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Old 06-23-2009, 07:04 PM
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I was a little surprised when I saw how many casinos were in Carson City, NV a few years ago. But then again, it's Nevada.
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Old 06-23-2009, 07:06 PM
Location: US Empire, Pac NW
5,008 posts, read 10,788,165 times
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When I went East I was shocked by the density of the cities vs. the Midwest ... and then compare that to the West, where it seemed you could drive for hours and not see a town. Especially Wyoming ... I saw more dead cattle or animals than people. I was actually literally happy to see a gas station, which meant I got to see people!

I was awed at how beautiful some towns in Montana are. Absolutely gorgeous.

I was shocked at first when I moved to Seattle. I was helping register people to vote during what's called the Fremont Fair, held every summer solstice. Little did I know it should be called the "naked parade" as that's exactly what it was ... hundreds of people walking around with no clothing in the parade. Funny story is my first girlfriend in Seattle was a participant.

Another thing that shocked me in Seattle was the fact that the first time I went to a normal looking bar nearly half the females there were actually dudes, or transgender. I guess I had always been accostomed to seeing some sort of clue in the name or exterior appearance. I didn't think it was wrong or anything (one TG woman had me fooled real good), but it was just ... different.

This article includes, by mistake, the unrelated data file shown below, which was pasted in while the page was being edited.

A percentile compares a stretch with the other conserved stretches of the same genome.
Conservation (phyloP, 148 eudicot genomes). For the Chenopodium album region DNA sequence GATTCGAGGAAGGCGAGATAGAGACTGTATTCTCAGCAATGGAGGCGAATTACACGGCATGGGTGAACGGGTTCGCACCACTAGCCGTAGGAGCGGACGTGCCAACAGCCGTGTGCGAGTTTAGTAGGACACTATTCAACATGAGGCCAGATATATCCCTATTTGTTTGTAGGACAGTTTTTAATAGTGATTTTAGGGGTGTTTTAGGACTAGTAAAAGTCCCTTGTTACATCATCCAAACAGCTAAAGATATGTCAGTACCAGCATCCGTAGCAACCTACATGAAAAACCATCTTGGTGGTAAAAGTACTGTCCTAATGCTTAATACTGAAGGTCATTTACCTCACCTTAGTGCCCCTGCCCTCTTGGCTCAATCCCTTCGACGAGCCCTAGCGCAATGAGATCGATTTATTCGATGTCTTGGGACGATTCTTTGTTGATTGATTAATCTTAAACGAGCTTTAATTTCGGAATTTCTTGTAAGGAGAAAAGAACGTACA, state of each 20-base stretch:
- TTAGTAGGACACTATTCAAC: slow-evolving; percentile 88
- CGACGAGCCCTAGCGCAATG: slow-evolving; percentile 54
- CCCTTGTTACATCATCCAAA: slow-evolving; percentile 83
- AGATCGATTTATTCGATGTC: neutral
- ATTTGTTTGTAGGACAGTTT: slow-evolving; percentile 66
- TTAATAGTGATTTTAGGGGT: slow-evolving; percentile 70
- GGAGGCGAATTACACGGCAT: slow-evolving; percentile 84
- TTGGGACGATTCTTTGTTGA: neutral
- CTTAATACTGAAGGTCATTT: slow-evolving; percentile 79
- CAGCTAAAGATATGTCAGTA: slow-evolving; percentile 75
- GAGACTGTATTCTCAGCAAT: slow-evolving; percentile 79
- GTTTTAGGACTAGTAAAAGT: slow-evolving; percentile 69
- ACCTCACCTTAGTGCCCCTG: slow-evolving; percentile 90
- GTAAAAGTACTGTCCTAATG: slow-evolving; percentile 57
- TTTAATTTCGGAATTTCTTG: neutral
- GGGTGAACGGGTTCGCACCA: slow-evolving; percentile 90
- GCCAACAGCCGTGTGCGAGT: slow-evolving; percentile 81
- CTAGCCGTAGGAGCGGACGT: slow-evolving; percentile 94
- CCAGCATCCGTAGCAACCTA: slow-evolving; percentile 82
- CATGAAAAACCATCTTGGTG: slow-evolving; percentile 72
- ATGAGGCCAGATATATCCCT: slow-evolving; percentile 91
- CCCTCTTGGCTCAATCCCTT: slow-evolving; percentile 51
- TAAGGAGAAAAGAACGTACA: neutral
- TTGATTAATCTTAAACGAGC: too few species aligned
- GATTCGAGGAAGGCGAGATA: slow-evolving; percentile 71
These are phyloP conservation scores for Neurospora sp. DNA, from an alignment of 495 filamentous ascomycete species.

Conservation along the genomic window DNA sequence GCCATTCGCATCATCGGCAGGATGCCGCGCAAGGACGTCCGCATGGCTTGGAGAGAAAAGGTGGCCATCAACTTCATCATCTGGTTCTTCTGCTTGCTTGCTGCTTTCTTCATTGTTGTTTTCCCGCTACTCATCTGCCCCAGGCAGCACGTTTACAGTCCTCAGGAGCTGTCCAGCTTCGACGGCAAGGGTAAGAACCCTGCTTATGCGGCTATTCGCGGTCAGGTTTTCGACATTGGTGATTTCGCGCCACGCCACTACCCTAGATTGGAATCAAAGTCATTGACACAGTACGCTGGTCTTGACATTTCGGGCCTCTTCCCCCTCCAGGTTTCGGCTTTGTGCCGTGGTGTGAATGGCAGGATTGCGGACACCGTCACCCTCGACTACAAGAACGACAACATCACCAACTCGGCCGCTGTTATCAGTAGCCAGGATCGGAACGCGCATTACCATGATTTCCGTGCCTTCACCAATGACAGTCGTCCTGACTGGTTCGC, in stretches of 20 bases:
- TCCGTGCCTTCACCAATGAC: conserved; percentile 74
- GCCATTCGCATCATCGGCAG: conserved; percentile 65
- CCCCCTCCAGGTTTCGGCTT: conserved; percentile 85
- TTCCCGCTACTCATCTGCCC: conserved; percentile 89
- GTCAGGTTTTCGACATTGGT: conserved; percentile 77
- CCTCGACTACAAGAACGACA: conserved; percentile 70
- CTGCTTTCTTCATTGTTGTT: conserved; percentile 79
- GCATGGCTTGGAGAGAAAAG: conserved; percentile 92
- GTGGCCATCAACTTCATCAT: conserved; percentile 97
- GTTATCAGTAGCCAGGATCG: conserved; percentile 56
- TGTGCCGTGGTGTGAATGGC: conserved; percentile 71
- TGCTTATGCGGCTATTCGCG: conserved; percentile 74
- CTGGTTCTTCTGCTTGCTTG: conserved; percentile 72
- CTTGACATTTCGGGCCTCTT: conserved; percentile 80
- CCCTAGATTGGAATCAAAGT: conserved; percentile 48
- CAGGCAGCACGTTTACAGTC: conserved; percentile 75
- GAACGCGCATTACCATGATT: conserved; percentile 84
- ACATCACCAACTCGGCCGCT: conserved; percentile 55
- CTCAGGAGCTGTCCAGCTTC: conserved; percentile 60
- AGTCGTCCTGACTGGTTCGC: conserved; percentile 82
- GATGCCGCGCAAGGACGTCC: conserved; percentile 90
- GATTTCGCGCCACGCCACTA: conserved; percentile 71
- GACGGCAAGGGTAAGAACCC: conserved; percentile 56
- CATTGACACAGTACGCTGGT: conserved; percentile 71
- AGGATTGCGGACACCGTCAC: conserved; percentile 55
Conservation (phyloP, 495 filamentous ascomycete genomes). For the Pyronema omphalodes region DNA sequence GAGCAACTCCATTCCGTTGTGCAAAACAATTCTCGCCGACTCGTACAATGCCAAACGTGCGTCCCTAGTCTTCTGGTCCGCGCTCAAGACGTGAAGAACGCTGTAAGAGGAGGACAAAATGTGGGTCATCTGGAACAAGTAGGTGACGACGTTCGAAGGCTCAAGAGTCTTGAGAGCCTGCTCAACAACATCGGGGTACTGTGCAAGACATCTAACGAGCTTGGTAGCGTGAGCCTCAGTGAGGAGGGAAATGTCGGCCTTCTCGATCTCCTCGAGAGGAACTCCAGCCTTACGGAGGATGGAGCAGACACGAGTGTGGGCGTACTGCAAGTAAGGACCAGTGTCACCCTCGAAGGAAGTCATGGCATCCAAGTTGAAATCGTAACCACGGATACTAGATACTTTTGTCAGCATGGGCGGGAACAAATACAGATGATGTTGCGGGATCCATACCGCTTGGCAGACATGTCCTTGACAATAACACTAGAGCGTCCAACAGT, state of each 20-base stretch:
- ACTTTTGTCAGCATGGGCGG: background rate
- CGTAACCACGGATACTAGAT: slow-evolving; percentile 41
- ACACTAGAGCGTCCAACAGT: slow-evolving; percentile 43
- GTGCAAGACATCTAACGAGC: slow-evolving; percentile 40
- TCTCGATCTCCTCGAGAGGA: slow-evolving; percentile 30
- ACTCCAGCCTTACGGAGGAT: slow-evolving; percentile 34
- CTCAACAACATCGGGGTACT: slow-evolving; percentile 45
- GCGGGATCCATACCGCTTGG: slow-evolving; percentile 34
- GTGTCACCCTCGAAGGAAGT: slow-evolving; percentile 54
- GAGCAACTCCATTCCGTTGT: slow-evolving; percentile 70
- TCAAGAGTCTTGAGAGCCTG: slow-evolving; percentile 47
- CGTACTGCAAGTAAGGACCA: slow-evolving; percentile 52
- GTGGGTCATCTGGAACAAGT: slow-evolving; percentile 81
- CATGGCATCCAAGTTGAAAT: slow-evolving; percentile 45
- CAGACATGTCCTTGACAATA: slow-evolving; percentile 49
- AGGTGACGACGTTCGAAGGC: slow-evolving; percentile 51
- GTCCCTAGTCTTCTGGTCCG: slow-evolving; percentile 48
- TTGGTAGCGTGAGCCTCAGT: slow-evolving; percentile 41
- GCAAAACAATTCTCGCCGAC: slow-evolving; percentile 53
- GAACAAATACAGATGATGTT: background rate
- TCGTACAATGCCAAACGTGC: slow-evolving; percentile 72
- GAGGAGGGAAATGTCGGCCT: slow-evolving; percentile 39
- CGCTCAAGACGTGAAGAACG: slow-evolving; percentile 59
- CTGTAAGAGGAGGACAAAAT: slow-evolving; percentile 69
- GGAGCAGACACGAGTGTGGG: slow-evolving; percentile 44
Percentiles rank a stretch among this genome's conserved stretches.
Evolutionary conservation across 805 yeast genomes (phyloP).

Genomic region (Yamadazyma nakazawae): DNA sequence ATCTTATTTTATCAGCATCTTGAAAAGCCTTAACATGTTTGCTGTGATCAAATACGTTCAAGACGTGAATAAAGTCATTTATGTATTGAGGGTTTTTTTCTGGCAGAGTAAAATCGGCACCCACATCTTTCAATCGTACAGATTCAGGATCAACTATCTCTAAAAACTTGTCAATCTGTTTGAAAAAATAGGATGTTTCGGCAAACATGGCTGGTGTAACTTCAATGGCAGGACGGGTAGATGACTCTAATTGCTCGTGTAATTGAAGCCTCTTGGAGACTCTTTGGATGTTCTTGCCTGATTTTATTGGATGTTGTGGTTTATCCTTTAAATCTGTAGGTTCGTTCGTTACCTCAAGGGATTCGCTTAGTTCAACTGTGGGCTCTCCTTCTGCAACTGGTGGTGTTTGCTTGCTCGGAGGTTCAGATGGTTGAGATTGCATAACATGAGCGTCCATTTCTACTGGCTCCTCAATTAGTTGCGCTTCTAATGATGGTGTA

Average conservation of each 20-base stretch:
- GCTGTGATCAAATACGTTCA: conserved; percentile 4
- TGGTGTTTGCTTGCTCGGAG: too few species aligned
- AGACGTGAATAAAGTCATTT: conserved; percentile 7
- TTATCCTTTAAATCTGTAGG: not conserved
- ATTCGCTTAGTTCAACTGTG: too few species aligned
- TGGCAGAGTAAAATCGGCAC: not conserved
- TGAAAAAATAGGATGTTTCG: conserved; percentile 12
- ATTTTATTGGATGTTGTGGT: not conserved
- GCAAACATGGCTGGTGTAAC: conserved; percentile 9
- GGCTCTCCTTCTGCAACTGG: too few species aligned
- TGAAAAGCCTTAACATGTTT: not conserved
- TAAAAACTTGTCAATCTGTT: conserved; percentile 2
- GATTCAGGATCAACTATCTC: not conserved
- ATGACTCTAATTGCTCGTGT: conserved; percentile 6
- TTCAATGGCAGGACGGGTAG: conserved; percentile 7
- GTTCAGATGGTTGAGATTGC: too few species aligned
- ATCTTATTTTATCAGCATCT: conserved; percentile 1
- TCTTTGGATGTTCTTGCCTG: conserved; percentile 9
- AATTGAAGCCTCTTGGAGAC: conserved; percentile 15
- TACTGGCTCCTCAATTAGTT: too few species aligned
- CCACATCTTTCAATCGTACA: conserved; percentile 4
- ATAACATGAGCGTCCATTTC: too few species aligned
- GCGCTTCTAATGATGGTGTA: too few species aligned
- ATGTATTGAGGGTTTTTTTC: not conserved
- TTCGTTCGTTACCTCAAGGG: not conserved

In Phoenix I was shocked that people felt like it was their god-given right to have green grass lawns and demand that water from the coast get desalinized and sent to them, or that water be diverted from the Great Lakes (!) to them. Screw that. You're in the desert, get real. Also, people there were the most rude, obnoxious, gun-toting, crazy-driving, ultra-conservative, and self-important people I've ever met. In my short time (3 months) there I made friends with only transplants (a girl from CA, a girl from MI, and a dude who I worked with while I was there who was from Texas).
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Old 06-23-2009, 07:07 PM
Location: Youngstown, Oh.
4,893 posts, read 7,652,237 times
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The first time I travelled far from home, I was 15, and I went to Charlotte. At the time, I was most surprised that bare earth was red. I even brought home a sandwich bag full of red clay as a souvenir.